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It's somewhat surprising that there aren't too many active trombone/bass/drums power trios around, with the model being strongly set in the late 1970s New York scene by such bands as BassDrumBone (trombonist Ray Anderson, drummer Gerry Hemingway, bassist Mark Helias) and the comparable, albeit freer group Brahma, with drummer Barry Altschul. The lack of current 'bone-heavy units is notable, especially given the resurgent appreciation for such architects on the instrument as Roswell Rudd, Grachan Moncur III, Albert Mangelsdorff and Paul Rutherford. With the vinyl-only release of Bit Heads, we can add Philadelphia-based trombonist Daniel Blacksberg to the short list of players chancing a trio stretch. Blacksberg is a player who has clearly done a lot of listening to his forebearsMangelsdorff, Moncur, and George Lewisas well as other brass instrumentalists who explore the wide point of extended technique. But what's notable is that, as an improviser, Blacksberg is far from showy, eschewing the rampant brashness of BassDrumBone and Brahma for a cooler, introspective detail and an easy egalitarianism with his trio mates (bassist John Barrios and drummer Mike Szekely).
"Fanfare for a Scrambled Race" opens the set with a crumpled dexterity, the foreshortened nature of Blacksberg's phrases recalling some of Moncur's late '60s free work (as on the piece "Exploration," from the 1969 BYG LP New Africa), as well as an incisive narrowness gleaned from a lineage of post-Don Cherry free trumpeters. The ballad "Just Shy of Hope" is wistful leaderless dusk, low-angled bass thrum and lackadaisical brush accents shading around the trombonist's drifting sighs and moans. A guttural, vocal snatch of bluesiness arises from the rhythm section's distracted patter and burble, drawn out into cutting lines that give the nod to a much older brass tradition. Metallic dabs from Szekely and Barrios' rubbery pizzicato are a perfect complement to the leader's waxy plunger exposition on "The Elastic Character," gutsy trio-logue in continual micro-bursts that culminate in buzzing multiphonics. All of the pieces here are fairly short, with only two much over the five minute mark, and there's not an extraordinary development of improvisational storytellingindeed, the improvisations are more like vignettes of action, filled with presence and conversation rather than an overarching scheme.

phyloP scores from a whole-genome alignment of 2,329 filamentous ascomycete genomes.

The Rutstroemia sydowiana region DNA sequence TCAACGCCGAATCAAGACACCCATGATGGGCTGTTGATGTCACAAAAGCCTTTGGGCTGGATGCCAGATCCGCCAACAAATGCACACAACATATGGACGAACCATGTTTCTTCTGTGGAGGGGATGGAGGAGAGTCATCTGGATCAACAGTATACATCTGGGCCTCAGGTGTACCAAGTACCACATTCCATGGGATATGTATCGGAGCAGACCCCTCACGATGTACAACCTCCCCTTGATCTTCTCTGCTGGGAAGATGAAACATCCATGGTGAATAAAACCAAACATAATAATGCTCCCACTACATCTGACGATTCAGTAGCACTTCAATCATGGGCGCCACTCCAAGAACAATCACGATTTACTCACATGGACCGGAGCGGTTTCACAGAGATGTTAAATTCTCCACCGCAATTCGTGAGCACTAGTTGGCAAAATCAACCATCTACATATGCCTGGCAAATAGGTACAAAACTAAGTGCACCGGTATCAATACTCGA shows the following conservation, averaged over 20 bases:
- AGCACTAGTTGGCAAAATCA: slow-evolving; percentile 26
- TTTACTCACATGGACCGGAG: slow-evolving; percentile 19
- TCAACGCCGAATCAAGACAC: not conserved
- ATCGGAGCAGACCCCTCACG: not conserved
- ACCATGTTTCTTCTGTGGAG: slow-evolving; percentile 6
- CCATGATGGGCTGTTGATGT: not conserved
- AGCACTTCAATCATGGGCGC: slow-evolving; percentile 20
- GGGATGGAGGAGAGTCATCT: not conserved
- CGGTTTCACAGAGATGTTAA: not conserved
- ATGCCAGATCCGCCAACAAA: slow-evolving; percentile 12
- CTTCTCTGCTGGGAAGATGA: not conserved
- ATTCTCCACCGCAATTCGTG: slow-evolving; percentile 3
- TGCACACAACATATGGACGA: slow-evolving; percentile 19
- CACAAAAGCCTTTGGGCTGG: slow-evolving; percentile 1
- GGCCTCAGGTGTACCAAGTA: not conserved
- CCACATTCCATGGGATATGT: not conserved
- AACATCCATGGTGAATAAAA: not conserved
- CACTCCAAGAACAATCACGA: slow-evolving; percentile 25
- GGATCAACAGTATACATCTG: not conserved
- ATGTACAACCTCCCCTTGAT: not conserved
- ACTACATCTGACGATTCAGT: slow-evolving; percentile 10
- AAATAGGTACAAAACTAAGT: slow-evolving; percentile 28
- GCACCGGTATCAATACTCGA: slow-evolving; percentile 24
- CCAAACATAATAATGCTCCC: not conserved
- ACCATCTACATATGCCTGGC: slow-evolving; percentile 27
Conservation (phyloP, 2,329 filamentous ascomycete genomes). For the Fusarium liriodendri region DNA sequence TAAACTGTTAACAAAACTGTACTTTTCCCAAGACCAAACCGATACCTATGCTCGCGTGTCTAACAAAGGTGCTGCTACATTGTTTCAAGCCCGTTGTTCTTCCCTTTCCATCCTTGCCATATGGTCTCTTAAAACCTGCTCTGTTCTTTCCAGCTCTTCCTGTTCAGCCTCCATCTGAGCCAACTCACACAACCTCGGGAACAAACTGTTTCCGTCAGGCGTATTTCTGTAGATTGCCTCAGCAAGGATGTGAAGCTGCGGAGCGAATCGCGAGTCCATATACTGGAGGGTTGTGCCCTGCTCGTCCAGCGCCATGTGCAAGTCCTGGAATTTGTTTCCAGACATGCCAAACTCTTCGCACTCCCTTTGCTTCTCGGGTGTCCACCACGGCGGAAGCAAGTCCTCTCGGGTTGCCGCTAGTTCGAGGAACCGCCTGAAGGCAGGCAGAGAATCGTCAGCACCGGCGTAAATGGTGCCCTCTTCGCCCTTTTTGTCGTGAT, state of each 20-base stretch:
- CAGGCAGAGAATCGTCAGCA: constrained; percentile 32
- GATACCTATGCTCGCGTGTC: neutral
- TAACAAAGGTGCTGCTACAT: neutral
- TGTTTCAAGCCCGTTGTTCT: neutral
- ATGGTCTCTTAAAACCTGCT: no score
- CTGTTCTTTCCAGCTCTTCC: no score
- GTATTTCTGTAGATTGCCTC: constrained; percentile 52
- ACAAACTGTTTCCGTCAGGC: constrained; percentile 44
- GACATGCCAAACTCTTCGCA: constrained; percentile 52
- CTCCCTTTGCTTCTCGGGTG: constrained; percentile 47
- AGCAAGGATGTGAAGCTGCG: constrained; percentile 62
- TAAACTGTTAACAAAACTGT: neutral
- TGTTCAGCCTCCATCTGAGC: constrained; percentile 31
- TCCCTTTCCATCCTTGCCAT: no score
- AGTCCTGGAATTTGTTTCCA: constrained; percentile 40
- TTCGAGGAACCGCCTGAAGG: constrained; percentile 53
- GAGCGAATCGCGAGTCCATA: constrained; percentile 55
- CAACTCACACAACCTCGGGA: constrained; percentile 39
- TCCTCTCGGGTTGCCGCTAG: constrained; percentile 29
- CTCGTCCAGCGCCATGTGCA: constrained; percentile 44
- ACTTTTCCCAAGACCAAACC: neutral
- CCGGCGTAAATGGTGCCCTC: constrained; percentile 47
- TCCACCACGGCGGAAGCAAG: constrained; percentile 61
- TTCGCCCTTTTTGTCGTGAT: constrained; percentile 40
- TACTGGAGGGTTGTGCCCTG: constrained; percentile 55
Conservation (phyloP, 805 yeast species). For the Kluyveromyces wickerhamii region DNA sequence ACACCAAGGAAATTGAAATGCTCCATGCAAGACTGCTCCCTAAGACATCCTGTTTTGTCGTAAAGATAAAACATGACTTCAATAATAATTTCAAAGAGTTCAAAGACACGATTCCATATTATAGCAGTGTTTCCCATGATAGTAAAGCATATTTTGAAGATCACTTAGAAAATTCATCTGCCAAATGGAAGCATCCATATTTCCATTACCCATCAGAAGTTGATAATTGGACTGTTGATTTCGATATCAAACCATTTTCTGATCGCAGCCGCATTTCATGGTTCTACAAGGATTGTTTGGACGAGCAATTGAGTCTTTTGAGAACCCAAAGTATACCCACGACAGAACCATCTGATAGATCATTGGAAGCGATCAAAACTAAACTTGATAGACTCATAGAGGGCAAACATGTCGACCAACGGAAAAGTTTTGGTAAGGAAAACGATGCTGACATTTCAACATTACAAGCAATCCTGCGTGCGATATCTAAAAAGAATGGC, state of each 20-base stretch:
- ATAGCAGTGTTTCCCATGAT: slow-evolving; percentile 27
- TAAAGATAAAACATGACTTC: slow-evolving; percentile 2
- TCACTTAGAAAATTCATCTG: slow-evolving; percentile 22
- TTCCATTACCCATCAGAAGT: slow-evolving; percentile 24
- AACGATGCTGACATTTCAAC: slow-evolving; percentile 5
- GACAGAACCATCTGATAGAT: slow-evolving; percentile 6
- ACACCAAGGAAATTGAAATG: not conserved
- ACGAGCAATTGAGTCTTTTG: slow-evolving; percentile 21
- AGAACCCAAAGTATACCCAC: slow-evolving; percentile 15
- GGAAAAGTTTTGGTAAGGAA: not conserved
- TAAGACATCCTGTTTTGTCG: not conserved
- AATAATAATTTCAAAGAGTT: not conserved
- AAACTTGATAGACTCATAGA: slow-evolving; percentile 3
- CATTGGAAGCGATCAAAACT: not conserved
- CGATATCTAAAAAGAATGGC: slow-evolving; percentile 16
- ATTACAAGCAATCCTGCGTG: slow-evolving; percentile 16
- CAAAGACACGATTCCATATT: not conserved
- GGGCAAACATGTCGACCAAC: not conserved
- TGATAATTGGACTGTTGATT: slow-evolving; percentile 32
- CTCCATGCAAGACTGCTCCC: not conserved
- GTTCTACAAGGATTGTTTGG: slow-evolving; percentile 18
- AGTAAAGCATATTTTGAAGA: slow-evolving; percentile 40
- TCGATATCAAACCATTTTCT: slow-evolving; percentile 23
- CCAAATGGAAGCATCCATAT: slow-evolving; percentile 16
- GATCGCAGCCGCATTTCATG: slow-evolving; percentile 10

That said, the two longer pieces do satisfy and the threesome gets into some heavy playing"Combing the Post-Apocalypse" features some nasty whining arco bass, mirrored by throaty brass hum and extended linear blat, which slowly develops into an icily quixotic slink, supported by Szekely's knitted airy accents. The closing "Shot to the End" rides on surges of rattling energy, percussive shades of Sunny Murray and Sven-Ake Johansson propelling short swaggers and muted gnawing as the trio alternates between staccato detour and jumbled walk. Bit Heads is an impressive debut from a trio that espouses a dry and knotty playing field.
Track Listing: Fanfare For A Scrambled Race; Just Shy Of Hope; The Elastic Character; At Least Understanding; From the Chamber; Combing The Postapocalypse; Deforestation; The Closer; Shot To The End.
Personnel: Daniel Blacksberg: trombone; John Barrios: bass; Mike Szekely: drums.
I love jazz because it mixes intellect and emotion in a very spontaneous way.
I was first exposed to jazz by liberating a Coltrane and a Pharoah Sanders record from a friend in NYC and listening to them over and over until I got it.
My advice to new listeners is you have to take the time to listen to some jazz tunes a number of times until it starts to make sense.